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The Seven Deadly Sins - Envy
When we had our first child, we enjoyed all the early stages of life she was experiencing. I got particularly excited when, one night, as she was beginning to eat more solid foods, we introduced her to steak. I’m not attempting to provoke any thoughts that lead you to the very sin we’re discussing, but let me tell you, it was grilled to perfection. We cut up pieces for her and watched her reaction to eating it for the first time. Her eyes got big as she chomped down loudly, yelling, “YUM YUM!”
The whole experience was caught on video, and it’s a fun one to look back on! Her behavior that followed was unexpected. As we sat at the table with our plates, our daughter noticed we had a few potatoes and other sides with the steak. Her face shifted from pure joy to a raised eyebrow and vicious stare down.
She began pointing at our plates and making the sign for “more.”
What is Envy?
The Merriam-Webster Dictionary definition of envy is as follows, “painful or resentful awareness of an advantage enjoyed by another joined with a desire to possess the same advantage.”
Another definition of envy includes “being in a state of discontentment.” For now, I’d like to focus on the word “desire” within our first definition. There is a reason one of the most famous passages of Scripture, written by David and used to console many when facing life’s hardest situations, begins with the emphasis on God being enough for us.
“The Lord is my shepherd; I shall not want.” Psalm 23:1
Many of us can read this verse and find comfort in the Lord being our shepherd. If you’re anything like me, that is not the portion of this verse that is hard to hold onto. “I shall not want” is much easier to read and say than it is to believe and live out. It demands to ask the question of myself, is God truly enough for me? A follow-up question may be: What in me makes me desire more?
The Root of Envy
Often, when we recognize a struggle, we gravitate towards the quick, easy fix. Sure, a social media fast is good for the soul. It will stop me from visibly seeing friends’ vacations, career milestones, and other kids’ birthday parties that rival Super Bowl quality resources. While time away from screens may be helpful, it is like applying a band-aid on a wound that requires further medical attention.
We have to address why we feel what we feel as we scroll.
We have to address what makes us desire more.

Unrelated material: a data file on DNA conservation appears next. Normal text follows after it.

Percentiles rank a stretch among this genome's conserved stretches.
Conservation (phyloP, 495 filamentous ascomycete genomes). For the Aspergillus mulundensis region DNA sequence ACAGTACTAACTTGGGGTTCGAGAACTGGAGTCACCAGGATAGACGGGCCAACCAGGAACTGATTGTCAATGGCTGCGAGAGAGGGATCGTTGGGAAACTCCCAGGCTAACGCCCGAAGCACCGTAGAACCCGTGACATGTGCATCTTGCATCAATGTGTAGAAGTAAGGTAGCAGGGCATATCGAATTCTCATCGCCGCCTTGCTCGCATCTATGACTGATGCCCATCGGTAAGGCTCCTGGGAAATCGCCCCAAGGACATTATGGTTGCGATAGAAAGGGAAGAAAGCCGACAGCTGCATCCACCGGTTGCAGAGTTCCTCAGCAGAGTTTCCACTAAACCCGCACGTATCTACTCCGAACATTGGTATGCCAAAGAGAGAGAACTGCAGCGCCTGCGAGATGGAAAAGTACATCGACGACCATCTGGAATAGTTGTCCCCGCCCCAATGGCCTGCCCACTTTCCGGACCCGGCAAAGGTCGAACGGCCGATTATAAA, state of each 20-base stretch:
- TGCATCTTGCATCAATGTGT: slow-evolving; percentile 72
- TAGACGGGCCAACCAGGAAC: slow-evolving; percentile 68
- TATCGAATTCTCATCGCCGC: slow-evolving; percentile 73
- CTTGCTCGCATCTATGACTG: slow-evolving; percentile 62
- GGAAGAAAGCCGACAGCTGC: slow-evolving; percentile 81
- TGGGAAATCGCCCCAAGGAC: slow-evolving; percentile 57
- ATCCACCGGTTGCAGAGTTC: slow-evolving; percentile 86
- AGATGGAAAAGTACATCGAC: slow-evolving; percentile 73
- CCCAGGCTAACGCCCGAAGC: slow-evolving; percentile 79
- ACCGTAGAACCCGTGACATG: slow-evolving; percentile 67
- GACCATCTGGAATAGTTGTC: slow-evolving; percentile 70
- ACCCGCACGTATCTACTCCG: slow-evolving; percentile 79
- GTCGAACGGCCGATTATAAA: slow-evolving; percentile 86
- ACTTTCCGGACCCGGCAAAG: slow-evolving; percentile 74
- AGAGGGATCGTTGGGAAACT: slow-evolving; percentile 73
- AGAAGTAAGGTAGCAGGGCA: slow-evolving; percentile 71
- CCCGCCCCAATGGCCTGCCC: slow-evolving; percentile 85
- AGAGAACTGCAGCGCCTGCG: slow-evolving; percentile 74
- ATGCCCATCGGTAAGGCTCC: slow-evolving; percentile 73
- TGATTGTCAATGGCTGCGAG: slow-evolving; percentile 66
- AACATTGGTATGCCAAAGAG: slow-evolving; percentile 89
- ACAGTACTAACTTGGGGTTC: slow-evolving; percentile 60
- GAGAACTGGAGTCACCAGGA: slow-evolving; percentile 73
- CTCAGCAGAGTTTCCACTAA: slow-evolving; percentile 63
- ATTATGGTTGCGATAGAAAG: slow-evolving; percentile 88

It takes me to a place deep within my heart where I have trouble understanding who I am in Christ. It may be momentary, or it may be monumental in a season of my life… but I’ve found myself insecure about my identity more times than I wish to admit.
Insecurity has a way of manifesting itself through envy. Listen to the words James writes, “For where jealousy and selfish ambition exist, there will be disorder and every vile practice” [James 3:16]. Jealousy and selfish ambition are a part of the “desire” to want more of what someone else possesses. This verse shows us a few things to note about envy.
Our selfish ambition can create disdain towards those we are envious of. If we’re not careful, we can allow ourselves to foster division amongst our family members, friends, neighbors, and within our churches. Have you ever found yourself creating an argument in your head with someone over hypothetical thoughts, words, and actions?
Envy, by definition, creates a restless heart full of resentment. This resentment can stir up a “rivalry” mentality that furthers our pain of dissatisfaction with who we are and what we have. The other side to this principle is that there promises to be disorder and vileness — a pattern of disruptiveness trails behind an envious person, leaving problems at every turn. Insecurity in our identity leads us on a pursuit for purpose, which brings us to our second point about this sin.
Solomon was considered one of the wisest men to walk this earth. In his conclusion of a man’s envy, he claims it is comparable to striving after the wind (Ecclesiastes 4:4). Chasing and capturing the wind does not sound like a fun attempt. It’s pointless. Thus, Solomon’s desire to communicate this cautionary principle to us.
The pursuit of possessing what others have will always leave us empty. I have to put a disclaimer on this next statement — it’s a harsh reality: There will always be someone with more.
Whatever it is, we find ourselves trying to overcompensate our insecurities, with will always return void.
The chase will never be over. The cycle will repeat itself. A misplaced or mistaken identity deters us from becoming who God has uniquely called us to be.
What do I do now?
Let’s go back to the question initially posed, “Is God enough for me?” Allow me to help you process this question with a few action steps to evaluate how to move forward in obedience.
1️⃣ Recognize Patterns
When is this sin most likely to surface in your life? There may be seasons, days, or interactions (if we’re being honest) in which envy dominates our minds and claims residence within our hearts. It is wise to take a quick audit of weak moments to assess areas we need to allow God access. He cannot transform that in which we do not surrender.
2️⃣ Reprioritize Values
Perhaps social media has been an area that causes you to struggle with envy. We each have the opportunity to evaluate when and how we use technology. A commitment you could step into is not to use a phone until you’ve spent time in prayer or reading God’s Word. It may be time to explore new spiritual rhythms that will help us build on our identity in Christ.
3️⃣ Rest in Truth
There is a saying that has been adapted over the years and attributed to many sources that serves as a great banner for our lives: Remember who you are by reminding yourself whose you are. Rest in who has redeemed you. You are His. And in this truth, there is peace.
“A heart at peace gives life to the body, but envy rots the bones.” — Proverbs 14:30